Bosses of the Italian ‘La voce del padrone’ label liked the look of the sisters and offered them a recording contract in 1964. Big things were expected for the group when they took part in the 1966 Cantagiro contest. Their song, ‘Lo faccio per amore’ has become one of their most popular and enduring releases.The band had made some great beat tracks, however, they achieved only modest success.
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Bruno Lauzi

The singer was born in Asmara, then part of the Italian Eastern Africa. In the 1960s he moved to Genoa, where he became part of the local music scene. His biggest hit at that time was 'Ritornerai' (1963).
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Orietta Berti

A win at the 'Un disco per l’estate' in 1965 with 'Tu sei quello' gave the singer her first big hit, reaching number two in the charts. It also marked a change in style – big ballads were in, pop was consigned to B-sides. Orietta’s popularity afforded her a place at the Sanremo Festival in 1966, where she performed 'Io ti darò di più,' which made it to the final but didn’t win.
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Fabrizio de André

In 1960, De André released a number of successful songs which made him famous. Many Italians consider him the most influential musician of the postwar years. He introduced a new wave of darker, more political folk-pop to the public. His hits, including 'La Guerra di Piero,' took anarchism and pacifism into the charts and are still a rallying point for the Italian left.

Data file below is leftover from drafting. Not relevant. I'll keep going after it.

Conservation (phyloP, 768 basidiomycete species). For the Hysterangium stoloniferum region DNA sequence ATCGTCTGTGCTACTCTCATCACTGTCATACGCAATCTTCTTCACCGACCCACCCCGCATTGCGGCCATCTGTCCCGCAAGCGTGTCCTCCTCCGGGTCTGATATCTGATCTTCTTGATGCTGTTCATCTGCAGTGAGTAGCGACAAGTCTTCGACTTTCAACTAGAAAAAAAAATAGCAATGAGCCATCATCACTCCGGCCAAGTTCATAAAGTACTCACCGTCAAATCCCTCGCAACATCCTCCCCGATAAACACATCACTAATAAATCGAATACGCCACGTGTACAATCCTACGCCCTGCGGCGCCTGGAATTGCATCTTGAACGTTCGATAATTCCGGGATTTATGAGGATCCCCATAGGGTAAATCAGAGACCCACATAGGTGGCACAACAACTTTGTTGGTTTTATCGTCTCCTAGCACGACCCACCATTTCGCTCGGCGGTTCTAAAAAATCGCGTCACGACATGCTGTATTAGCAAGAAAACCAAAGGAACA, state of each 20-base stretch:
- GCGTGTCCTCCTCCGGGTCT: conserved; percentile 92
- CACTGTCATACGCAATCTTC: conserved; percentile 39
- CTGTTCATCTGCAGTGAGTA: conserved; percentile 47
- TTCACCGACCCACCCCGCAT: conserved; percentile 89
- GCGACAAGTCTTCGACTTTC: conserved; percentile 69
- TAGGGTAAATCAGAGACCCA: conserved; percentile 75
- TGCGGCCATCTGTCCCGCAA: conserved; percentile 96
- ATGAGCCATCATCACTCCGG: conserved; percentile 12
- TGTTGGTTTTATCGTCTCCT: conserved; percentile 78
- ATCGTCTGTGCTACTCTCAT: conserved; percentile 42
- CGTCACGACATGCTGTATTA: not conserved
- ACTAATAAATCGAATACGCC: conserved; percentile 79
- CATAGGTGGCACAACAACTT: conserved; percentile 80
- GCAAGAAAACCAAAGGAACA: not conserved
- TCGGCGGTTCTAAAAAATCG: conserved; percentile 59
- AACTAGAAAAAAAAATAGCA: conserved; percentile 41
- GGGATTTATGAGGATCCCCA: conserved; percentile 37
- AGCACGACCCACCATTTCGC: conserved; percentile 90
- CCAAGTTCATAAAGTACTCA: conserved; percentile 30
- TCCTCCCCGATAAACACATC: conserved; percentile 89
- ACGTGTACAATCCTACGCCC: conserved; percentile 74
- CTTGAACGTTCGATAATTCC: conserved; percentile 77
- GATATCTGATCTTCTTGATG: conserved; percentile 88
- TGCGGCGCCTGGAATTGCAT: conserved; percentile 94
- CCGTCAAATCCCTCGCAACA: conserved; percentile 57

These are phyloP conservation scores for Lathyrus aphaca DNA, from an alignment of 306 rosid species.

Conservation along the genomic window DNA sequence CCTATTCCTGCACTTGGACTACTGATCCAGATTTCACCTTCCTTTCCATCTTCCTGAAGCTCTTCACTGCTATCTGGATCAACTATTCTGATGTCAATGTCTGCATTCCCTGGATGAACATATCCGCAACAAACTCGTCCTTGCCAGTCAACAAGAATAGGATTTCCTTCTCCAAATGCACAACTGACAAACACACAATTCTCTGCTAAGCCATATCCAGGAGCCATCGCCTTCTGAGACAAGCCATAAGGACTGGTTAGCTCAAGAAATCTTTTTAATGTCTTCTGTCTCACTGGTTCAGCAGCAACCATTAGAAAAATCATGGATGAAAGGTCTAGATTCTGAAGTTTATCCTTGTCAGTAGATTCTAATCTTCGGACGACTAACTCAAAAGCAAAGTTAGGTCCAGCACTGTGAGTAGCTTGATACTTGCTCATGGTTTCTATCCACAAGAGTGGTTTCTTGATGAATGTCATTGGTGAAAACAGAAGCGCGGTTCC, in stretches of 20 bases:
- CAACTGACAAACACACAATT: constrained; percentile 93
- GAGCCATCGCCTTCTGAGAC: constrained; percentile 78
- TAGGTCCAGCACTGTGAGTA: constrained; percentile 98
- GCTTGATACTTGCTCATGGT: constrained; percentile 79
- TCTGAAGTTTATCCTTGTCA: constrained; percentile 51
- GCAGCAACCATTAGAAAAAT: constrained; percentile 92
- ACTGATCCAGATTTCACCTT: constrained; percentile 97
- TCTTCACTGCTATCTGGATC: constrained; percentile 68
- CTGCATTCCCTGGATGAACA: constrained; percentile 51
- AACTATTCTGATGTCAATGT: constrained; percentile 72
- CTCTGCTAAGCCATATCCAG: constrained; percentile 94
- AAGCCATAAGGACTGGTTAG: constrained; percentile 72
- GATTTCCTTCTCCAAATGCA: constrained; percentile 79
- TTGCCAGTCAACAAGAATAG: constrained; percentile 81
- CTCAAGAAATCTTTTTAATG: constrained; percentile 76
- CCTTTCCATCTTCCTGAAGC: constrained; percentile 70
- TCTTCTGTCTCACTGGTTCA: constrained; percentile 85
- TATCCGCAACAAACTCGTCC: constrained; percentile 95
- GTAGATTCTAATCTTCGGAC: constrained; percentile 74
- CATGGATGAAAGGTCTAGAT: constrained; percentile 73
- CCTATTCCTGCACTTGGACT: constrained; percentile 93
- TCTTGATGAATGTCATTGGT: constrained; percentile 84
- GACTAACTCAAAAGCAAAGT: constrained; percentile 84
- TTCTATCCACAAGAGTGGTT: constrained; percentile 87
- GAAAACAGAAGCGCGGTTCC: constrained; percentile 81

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Caterina Caselli

In 1965, Italian record label released her song called 'Sono qui con voi,' which was a cover of the famous blues song 'Baby please don’t go.' The song attracted radio attention but failed to provide a breakthrough hit.
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However, it prompted the label to enter the singer in the 1966 San Remo song festival, with the song 'Nessuno mi può giudicare.' It didn’t win at the festival, but it went to #1 in the Italian charts and remained on the top spot for nine weeks.
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Little Tony

Little Tony & His Brothers first appeared at the Sanremo Festival in 1961 when they performed the song '24 000 baci' with Adriano Celentano. They had the second place. But one of his biggest hits was the song 'Cuore matto' that he performed in 1967 at Sanremo Festival. It remained #1 in the charts for nine weeks and sold more than two million copies.
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The 1960s was the decade that produced many enduring Italian acts, who are still being listened to today. I think it’s fair to say that Italian genes runs throughout the history of contemporary pop.

14 comments sorted by best / new / date

    AndywinXp
    Jeez, recording engineers really loved reverb and echo chambers here in Italy in the 60s. Just imagine what happened in the 80s, when they put their hands on those big Lexicon Reverb units
    edi92
    Hey!the correct spelling is "il miracolo economico"! Btw , nice to see my country here on UG! Thanks!
    Nemo_13
    So you know, we're not just PFM and Banco del Mutuo Soccorso lol Nice list, anyway!!
    lightincautious
    Ahahah can't believe to see these songs and videos here on Ultimate Guitar. I'm used to see them in TV here in Italy.